Lots of people are juicing for health and it can be a good way to get more vegetable nutrition. But could it be doing a number on your blood sugar? Nutrition Diva weighs the pros and cons.
What Does Fresh Juice Do to Your Blood Sugar?
Let's say that Michael's fresh juice contains all of the fruits and vegetables he mentioned, in roughly equal amounts. Taking into account the fact that some of the sugar will be left behind in the pulp, we could guess that each 16-ounce serving would have about 38 grams of sugar, which is the amount in a 12-ounce can of Coca-Cola. Unfortunately, your glucose receptors and pancreas don't really distinguish between the sugars in juice and the sugars in soda. My quick and dirty analysis suggests that drinking 16 ounces of fresh fruit and vegetable juice every 3-4 hours without any other food could definitely lead to some major blood sugar surges.
But hold on: Unlike the sugar in a Coke, the sugar in the juice is completely natural. It's also accompanied by huge amounts of nutrients. After all, it takes at least a dozen servings of fruits and vegetables to produce a 16-ounce glass of juice! Surely all of that great nutrition would offset that pesky sugar issue!
Or would it..?
Many of the nutrients you're getting from fruits and veggies are antioxidants. Antioxidants are great but there's a limit to how much your body can actually utilize at one time. While there is a lot of evidence to support the idea that 5 servings of vegetables a day keeps you healthy, there's little evidence to suggest that 50 servings a day keeps you any healthier. In fact, there's some evidence to suggest that you can get too much of a good thing.
See also: Can You Get Too Many Antioxidants?
Where's the Balance?
Fresh juice is nutritious, but it's not balanced nutrition.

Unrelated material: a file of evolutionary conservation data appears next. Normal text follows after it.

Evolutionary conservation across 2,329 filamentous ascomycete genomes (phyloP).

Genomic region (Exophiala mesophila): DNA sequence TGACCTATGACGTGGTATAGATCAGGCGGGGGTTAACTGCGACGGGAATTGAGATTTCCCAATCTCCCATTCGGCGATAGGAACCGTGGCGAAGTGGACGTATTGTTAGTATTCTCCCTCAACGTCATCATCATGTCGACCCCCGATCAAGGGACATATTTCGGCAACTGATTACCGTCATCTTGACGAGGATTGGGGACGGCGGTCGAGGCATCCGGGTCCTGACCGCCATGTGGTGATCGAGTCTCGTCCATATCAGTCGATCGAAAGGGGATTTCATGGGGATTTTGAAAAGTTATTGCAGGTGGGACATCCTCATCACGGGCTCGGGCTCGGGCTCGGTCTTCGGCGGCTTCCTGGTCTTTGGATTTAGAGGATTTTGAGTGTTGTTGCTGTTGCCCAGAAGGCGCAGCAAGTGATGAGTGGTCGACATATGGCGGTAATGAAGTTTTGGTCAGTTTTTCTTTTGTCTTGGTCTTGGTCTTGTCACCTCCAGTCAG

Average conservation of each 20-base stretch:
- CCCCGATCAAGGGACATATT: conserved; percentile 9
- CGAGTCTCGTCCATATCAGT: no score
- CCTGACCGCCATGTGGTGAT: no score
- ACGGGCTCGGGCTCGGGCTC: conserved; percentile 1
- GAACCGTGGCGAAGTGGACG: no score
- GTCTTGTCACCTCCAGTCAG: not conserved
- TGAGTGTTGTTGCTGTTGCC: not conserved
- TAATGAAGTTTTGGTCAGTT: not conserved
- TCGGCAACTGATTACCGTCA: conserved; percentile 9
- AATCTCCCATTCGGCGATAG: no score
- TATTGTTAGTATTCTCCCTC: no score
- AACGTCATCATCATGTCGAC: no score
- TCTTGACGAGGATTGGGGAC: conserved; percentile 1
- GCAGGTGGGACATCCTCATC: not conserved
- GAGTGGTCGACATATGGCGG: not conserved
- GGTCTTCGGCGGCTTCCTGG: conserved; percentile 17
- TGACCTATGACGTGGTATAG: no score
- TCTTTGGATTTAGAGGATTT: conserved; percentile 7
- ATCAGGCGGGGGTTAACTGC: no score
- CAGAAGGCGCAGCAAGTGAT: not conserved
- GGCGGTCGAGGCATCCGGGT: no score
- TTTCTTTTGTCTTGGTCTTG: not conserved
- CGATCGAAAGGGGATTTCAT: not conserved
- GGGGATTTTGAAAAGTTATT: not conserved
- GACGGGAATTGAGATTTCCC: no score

There's another thing that concerns me about relying on juice as a major source of your calories, particularly on an ongoing basis. Fresh juice is nutritious but it's not balanced nutrition. While it's high in antioxidants and certain minerals (as well as sugar), it's quite low in protein, fiber, and essential fatty acids - nutrients that your body also needs. If you are drinking nothing but juice for several meals a day, your diet could be low in other important nutrients.
How to Get the Most Out of Juice
If you really love the taste, or you're convinced that fresh juice is making your life better, here are a few suggestions for maximizing your returns and minimizing any downside.
- Enjoy juice in moderation. There's nothing wrong with enjoying a glass of fresh juice on a daily basis but 8-12 ounces a day is probably plenty. (I recommend limiting straight fruit juice to 4 ounces a day.)
- Enjoy juice with other healthy foods. Adding foods that contain fiber, healthy fats, and/or protein will not only round out the meal nutritionally, but will also slow the absorption of sugars from the juice. When it comes to digesting sugar, slower is generally better. Nuts or nut butter, whole grains, Greek yogurt, avocado, olive oil, fish, and/or whole fruits and vegetables would all be good complements to fresh juice.
- Enjoy juice after your work out. If you're convinced that drinking the juice all by itself delivers additional benefits, consume it during or immediately after exercise, when it is less likely to cause a blood sugar spike.
- Try making "whole juice." High-powered blenders can emulsify, or reduce, whole fruits and vegetables to a smoothie-like texture and retain the fiber. You can also add yogurt or flaxseeds for more balanced nutrition.
See also: How to Make the Perfect Smoothie
Thanks to Michael for his great question. If you have a topic you'd like me to address in a future podcast or newsletter, send an email to firstname.lastname@example.org or post it on the Nutrition Diva Facebook page. I always love to hear from you!